The Buccaneers will need to trade or release players or restructure contracts to acquire Henry. The best restructure candidate is wide receiver Mike Evans because his $23,699,385 cap number is easily the largest on the team. There are already 2024 through 2026 contract years automatically voiding on the last day of the 2023 league year, which is next March 13, from previous restructures of Evans' contract.

Evans has a $13 million base salary this season. He will have earned $5,777,778 (or 8/18ths) of his 2023 salary after Thursday night's game against the Bills. There will be $7,222,222 left for him to earn. Buccaneers would use their discretionary right to convert a portion of Evans' base salary into signing bonus, which was built into his contract. Most lucrative contracts around the league contain a clause similar to this one.

How Bucs could create needed cap space 

For instance, the Buccaneers could create $4.5 million of immediate cap space by converting $6 million of the remaining $7,222,222 in base salary into signing bonus. Evans would be making a combined $7 million in base salary after reworking his contract. The $6 million would be prorated at $1.5 million annually from 2023 through 2026. Evans' 2023 cap number would go from $23,699,385 to $19,199,385 in the process.

The Buccaneers wouldn't have an issue accommodating Henry's contract after the restructure. There would be slightly over $8 million of cap space prior to the trade, leaving Tampa Bay with a little more than $1.665 million of room to spare once Henry was on the roster.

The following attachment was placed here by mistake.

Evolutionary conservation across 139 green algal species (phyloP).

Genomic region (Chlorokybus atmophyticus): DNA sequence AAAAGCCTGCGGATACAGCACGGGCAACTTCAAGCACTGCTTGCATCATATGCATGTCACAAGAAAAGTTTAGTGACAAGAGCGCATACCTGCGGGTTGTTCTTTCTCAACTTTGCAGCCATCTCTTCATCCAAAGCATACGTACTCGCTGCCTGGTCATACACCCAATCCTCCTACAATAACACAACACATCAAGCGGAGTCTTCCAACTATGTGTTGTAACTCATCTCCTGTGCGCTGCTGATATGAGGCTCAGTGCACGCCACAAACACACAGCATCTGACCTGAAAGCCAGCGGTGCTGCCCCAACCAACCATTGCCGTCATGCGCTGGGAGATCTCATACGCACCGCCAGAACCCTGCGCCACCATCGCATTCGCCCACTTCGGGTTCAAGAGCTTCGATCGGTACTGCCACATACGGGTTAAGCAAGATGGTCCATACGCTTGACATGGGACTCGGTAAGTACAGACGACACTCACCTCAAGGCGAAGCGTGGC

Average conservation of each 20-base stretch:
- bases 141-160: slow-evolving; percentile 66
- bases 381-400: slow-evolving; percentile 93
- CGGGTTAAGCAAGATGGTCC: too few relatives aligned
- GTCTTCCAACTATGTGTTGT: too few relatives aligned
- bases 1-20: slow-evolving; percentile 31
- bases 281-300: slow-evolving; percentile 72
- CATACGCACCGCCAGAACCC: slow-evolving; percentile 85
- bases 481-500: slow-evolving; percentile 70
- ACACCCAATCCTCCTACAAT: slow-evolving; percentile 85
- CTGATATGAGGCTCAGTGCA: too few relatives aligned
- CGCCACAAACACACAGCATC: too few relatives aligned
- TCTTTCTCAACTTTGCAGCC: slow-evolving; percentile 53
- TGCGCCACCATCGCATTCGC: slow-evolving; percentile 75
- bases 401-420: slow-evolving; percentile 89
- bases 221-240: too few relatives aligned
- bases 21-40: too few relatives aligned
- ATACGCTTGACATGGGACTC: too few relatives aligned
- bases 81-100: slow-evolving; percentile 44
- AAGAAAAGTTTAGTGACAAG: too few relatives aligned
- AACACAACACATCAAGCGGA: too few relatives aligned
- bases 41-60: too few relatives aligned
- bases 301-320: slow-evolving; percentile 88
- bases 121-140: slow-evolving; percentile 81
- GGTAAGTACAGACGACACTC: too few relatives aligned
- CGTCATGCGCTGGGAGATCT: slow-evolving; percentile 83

The Buccaneers might not find an Evans restructure appealing because there is already going to be $12.198 million of dead money -- a salary cap charge for a player no longer on the roster -- in 2024 when his contract expires next March. Restructuring would increase the 2024 dead money to $16.698 million.

Teams aren't allowed to include cash or cap room in trades under NFL rules. The way around it is for the team and player to restructure the contract before the trade by converting salary into signing bonus. It operates essentially the same way as including cash or cap room because the acquiring team's cap hit for the player in the current league year is reduced.

This type of maneuver is becoming increasingly common in trades at the deadline when an acquiring team has a tight salary cap. One of the first instances was when the Jaguars dealt offensive tackle Eugene Monroe to the Ravens in 2013 a couple of weeks before the trade deadline.

Henry restructuring an option for Titans